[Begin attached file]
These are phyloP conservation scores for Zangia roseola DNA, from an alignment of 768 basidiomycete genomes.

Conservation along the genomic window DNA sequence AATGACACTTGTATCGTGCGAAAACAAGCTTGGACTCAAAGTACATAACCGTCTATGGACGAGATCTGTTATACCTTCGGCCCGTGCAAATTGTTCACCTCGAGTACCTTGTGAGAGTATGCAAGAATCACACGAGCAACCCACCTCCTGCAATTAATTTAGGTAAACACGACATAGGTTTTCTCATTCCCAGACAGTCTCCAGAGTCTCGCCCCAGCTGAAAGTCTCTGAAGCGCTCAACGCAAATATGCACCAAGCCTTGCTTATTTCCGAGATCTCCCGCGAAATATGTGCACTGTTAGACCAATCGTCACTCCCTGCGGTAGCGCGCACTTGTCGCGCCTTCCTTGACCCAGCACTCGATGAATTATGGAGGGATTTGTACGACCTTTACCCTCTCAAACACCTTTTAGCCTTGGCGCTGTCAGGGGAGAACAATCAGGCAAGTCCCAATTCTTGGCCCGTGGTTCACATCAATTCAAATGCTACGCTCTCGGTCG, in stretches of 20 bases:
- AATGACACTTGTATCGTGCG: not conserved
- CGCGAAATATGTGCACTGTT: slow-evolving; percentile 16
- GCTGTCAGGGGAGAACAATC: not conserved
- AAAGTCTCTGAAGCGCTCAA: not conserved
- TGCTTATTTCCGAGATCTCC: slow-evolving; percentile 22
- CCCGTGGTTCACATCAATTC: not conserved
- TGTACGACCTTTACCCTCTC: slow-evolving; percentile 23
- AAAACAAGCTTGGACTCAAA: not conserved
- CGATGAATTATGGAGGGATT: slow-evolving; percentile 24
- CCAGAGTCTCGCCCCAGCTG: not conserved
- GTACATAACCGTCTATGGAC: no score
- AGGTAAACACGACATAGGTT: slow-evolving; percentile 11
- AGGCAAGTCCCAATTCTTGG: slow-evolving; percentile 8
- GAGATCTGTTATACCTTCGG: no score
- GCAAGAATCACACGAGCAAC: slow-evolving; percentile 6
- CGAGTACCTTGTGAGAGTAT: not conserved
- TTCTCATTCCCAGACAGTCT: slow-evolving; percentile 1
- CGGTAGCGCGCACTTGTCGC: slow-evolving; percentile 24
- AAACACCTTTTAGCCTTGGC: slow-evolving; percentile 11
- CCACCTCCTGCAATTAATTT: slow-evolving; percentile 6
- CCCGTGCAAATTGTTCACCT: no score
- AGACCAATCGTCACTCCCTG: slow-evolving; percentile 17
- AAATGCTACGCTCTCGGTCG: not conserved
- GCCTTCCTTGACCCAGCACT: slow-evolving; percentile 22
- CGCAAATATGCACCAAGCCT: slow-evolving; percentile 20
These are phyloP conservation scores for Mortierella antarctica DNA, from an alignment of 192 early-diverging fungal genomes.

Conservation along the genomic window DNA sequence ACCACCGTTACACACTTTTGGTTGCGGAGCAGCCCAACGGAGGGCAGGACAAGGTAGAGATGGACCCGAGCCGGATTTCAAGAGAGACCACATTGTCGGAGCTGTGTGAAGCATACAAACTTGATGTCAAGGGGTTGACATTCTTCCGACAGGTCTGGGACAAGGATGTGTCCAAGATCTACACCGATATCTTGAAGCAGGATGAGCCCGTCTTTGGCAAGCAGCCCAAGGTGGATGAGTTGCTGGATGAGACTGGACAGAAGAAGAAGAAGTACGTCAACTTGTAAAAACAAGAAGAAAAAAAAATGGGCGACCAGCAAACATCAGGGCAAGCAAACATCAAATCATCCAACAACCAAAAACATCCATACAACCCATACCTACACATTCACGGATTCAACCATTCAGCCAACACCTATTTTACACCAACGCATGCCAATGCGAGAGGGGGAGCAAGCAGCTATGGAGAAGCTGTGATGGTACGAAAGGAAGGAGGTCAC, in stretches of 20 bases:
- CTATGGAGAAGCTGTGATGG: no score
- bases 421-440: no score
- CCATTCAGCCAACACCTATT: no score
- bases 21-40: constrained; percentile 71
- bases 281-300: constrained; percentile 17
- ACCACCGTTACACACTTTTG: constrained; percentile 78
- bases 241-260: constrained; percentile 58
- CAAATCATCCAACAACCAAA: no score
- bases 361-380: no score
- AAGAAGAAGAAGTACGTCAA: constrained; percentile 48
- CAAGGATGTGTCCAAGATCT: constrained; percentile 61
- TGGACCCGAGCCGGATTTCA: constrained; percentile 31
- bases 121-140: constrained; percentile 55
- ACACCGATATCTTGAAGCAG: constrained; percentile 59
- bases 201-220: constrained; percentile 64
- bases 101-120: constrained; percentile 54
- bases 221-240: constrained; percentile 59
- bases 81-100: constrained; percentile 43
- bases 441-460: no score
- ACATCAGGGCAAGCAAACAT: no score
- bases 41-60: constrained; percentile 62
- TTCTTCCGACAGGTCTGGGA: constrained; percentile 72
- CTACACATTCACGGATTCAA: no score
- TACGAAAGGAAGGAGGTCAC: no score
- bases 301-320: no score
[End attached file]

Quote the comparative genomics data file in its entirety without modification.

These are phyloP conservation scores for Zangia roseola DNA, from an alignment of 768 basidiomycete genomes.

Conservation along the genomic window DNA sequence AATGACACTTGTATCGTGCGAAAACAAGCTTGGACTCAAAGTACATAACCGTCTATGGACGAGATCTGTTATACCTTCGGCCCGTGCAAATTGTTCACCTCGAGTACCTTGTGAGAGTATGCAAGAATCACACGAGCAACCCACCTCCTGCAATTAATTTAGGTAAACACGACATAGGTTTTCTCATTCCCAGACAGTCTCCAGAGTCTCGCCCCAGCTGAAAGTCTCTGAAGCGCTCAACGCAAATATGCACCAAGCCTTGCTTATTTCCGAGATCTCCCGCGAAATATGTGCACTGTTAGACCAATCGTCACTCCCTGCGGTAGCGCGCACTTGTCGCGCCTTCCTTGACCCAGCACTCGATGAATTATGGAGGGATTTGTACGACCTTTACCCTCTCAAACACCTTTTAGCCTTGGCGCTGTCAGGGGAGAACAATCAGGCAAGTCCCAATTCTTGGCCCGTGGTTCACATCAATTCAAATGCTACGCTCTCGGTCG, in stretches of 20 bases:
- AATGACACTTGTATCGTGCG: not conserved
- CGCGAAATATGTGCACTGTT: slow-evolving; percentile 16
- GCTGTCAGGGGAGAACAATC: not conserved
- AAAGTCTCTGAAGCGCTCAA: not conserved
- TGCTTATTTCCGAGATCTCC: slow-evolving; percentile 22
- CCCGTGGTTCACATCAATTC: not conserved
- TGTACGACCTTTACCCTCTC: slow-evolving; percentile 23
- AAAACAAGCTTGGACTCAAA: not conserved
- CGATGAATTATGGAGGGATT: slow-evolving; percentile 24
- CCAGAGTCTCGCCCCAGCTG: not conserved
- GTACATAACCGTCTATGGAC: no score
- AGGTAAACACGACATAGGTT: slow-evolving; percentile 11
- AGGCAAGTCCCAATTCTTGG: slow-evolving; percentile 8
- GAGATCTGTTATACCTTCGG: no score
- GCAAGAATCACACGAGCAAC: slow-evolving; percentile 6
- CGAGTACCTTGTGAGAGTAT: not conserved
- TTCTCATTCCCAGACAGTCT: slow-evolving; percentile 1
- CGGTAGCGCGCACTTGTCGC: slow-evolving; percentile 24
- AAACACCTTTTAGCCTTGGC: slow-evolving; percentile 11
- CCACCTCCTGCAATTAATTT: slow-evolving; percentile 6
- CCCGTGCAAATTGTTCACCT: no score
- AGACCAATCGTCACTCCCTG: slow-evolving; percentile 17
- AAATGCTACGCTCTCGGTCG: not conserved
- GCCTTCCTTGACCCAGCACT: slow-evolving; percentile 22
- CGCAAATATGCACCAAGCCT: slow-evolving; percentile 20
These are phyloP conservation scores for Mortierella antarctica DNA, from an alignment of 192 early-diverging fungal genomes.

Conservation along the genomic window DNA sequence ACCACCGTTACACACTTTTGGTTGCGGAGCAGCCCAACGGAGGGCAGGACAAGGTAGAGATGGACCCGAGCCGGATTTCAAGAGAGACCACATTGTCGGAGCTGTGTGAAGCATACAAACTTGATGTCAAGGGGTTGACATTCTTCCGACAGGTCTGGGACAAGGATGTGTCCAAGATCTACACCGATATCTTGAAGCAGGATGAGCCCGTCTTTGGCAAGCAGCCCAAGGTGGATGAGTTGCTGGATGAGACTGGACAGAAGAAGAAGAAGTACGTCAACTTGTAAAAACAAGAAGAAAAAAAAATGGGCGACCAGCAAACATCAGGGCAAGCAAACATCAAATCATCCAACAACCAAAAACATCCATACAACCCATACCTACACATTCACGGATTCAACCATTCAGCCAACACCTATTTTACACCAACGCATGCCAATGCGAGAGGGGGAGCAAGCAGCTATGGAGAAGCTGTGATGGTACGAAAGGAAGGAGGTCAC, in stretches of 20 bases:
- CTATGGAGAAGCTGTGATGG: no score
- bases 421-440: no score
- CCATTCAGCCAACACCTATT: no score
- bases 21-40: constrained; percentile 71
- bases 281-300: constrained; percentile 17
- ACCACCGTTACACACTTTTG: constrained; percentile 78
- bases 241-260: constrained; percentile 58
- CAAATCATCCAACAACCAAA: no score
- bases 361-380: no score
- AAGAAGAAGAAGTACGTCAA: constrained; percentile 48
- CAAGGATGTGTCCAAGATCT: constrained; percentile 61
- TGGACCCGAGCCGGATTTCA: constrained; percentile 31
- bases 121-140: constrained; percentile 55
- ACACCGATATCTTGAAGCAG: constrained; percentile 59
- bases 201-220: constrained; percentile 64
- bases 101-120: constrained; percentile 54
- bases 221-240: constrained; percentile 59
- bases 81-100: constrained; percentile 43
- bases 441-460: no score
- ACATCAGGGCAAGCAAACAT: no score
- bases 41-60: constrained; percentile 62
- TTCTTCCGACAGGTCTGGGA: constrained; percentile 72
- CTACACATTCACGGATTCAA: no score
- TACGAAAGGAAGGAGGTCAC: no score
- bases 301-320: no score